"I just have a small bladder" - This is typically not the case, even when people say it runs in their family. Remember, we inherit more than genetics from our parents, we learn a lot of habits from them too. When doing imaging studies of the bladder, many people who report feeling they have a small bladder don't actually have a different size bladder. More often, the pelvic muscles just have a hard time supporting their bladder, or people have adopted learned behaviors of going frequently and trained their bodies to do it from childhood.
"Waking up multiple times a night happens to everybody with age." - While waking up once is normal later in life, more than one time is not normal. Especially in men, this can be a sign of prostate problems and should be evaluated by a medical provider.
Now for the fixing-it part. Tips for where to begin:
Make appointments with appropriate healthcare providers for individual medical advice (see below).
Get your fluid intake right. Drink 4-6 ounces of water every hour, sipping on it throughout the day. If you have a hard time tracking your water intake, or you forget the drink, try using a water bottle to measure out what you're drinking. If you're tech savvy, there are even bottles that will remind you when it's time to drink (See product recommendations)
Avoid drinking bladder irritants (See list), and consider the foods you are eating too.
Plan out a schedule and set yourself a bladder alarm. If you are someone who goes to the bathroom too frequently, gradually start to increase the time you hold it before you go (i.e. if you normally go every 15 minutes, start trying to wait for 20 minutes, and gradually increase your time intervals). If you are someone who forgets to go to the bathroom all day, plan to go on your lunch break. If you need to, put an alarm on your phone to remind you it's time to go.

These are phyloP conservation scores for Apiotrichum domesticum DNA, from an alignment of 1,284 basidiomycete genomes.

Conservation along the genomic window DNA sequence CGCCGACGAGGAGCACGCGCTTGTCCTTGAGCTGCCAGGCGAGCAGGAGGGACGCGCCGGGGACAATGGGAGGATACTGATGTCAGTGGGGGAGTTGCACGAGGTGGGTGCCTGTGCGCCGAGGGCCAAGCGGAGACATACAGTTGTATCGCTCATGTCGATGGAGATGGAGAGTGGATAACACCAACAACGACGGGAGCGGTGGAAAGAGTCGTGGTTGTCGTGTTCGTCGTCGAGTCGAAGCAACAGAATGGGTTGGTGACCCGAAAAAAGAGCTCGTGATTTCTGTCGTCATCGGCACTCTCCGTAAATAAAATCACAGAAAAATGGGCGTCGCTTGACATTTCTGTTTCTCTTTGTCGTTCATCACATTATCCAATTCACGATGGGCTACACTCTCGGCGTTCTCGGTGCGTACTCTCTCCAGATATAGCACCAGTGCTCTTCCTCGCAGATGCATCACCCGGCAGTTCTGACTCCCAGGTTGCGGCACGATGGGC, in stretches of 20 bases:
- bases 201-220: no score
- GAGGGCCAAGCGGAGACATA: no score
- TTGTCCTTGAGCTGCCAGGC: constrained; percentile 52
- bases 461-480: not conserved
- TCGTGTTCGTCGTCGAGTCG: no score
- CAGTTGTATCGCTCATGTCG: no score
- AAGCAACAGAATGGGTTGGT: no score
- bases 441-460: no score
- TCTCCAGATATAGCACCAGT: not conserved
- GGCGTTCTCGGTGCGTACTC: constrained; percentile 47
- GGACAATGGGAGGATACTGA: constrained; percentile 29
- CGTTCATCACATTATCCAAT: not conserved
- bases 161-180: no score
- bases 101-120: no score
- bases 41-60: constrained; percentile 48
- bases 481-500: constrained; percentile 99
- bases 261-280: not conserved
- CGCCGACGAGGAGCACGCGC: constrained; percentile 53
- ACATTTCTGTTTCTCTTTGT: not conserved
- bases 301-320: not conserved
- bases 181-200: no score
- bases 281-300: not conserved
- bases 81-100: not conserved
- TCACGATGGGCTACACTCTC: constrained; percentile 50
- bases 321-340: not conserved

Tips for seeking care:
Each provider will have different treatments to offer you. You should consider what type of treatment you want before choosing a provider. You may also want to schedule appointments with providers while you try the tips above. It can sometimes take time to get in to see a specialist.
Pelvic floor physical therapists: Treat pelvic floor muscle dysfunction that contributes to bladder issues, provide patient education on lifestyle habits and changes to improve bladder health naturally.
Primary care doctors: Can prescribe medication management, order testing for urinary tract infections, screen for cancer and prostate problems, and write referrals to other specialists.
Pharmacists: Can review your regular medications to see if any of them may be impacting your bladder
Urologists: Specialists who treat urinary tract problems. They can prescribe medications and may do surgical procedures.
OBGYNs: Check for pelvic organ prolapse, screen for pelvic cancers, may perform surgical procedures.
Lastly, don't forget to ask about cost. See our tips for Navigating Healthcare Billing to learn how to be sure you're paying a fair price.
Disclaimers: This article is intended for educational purposes and is not intended to serve as or replace individual medical advice from a healthcare provider. If you are seeking personalized medical advice, please contact our office to schedule an appointment with a licensed medical provider.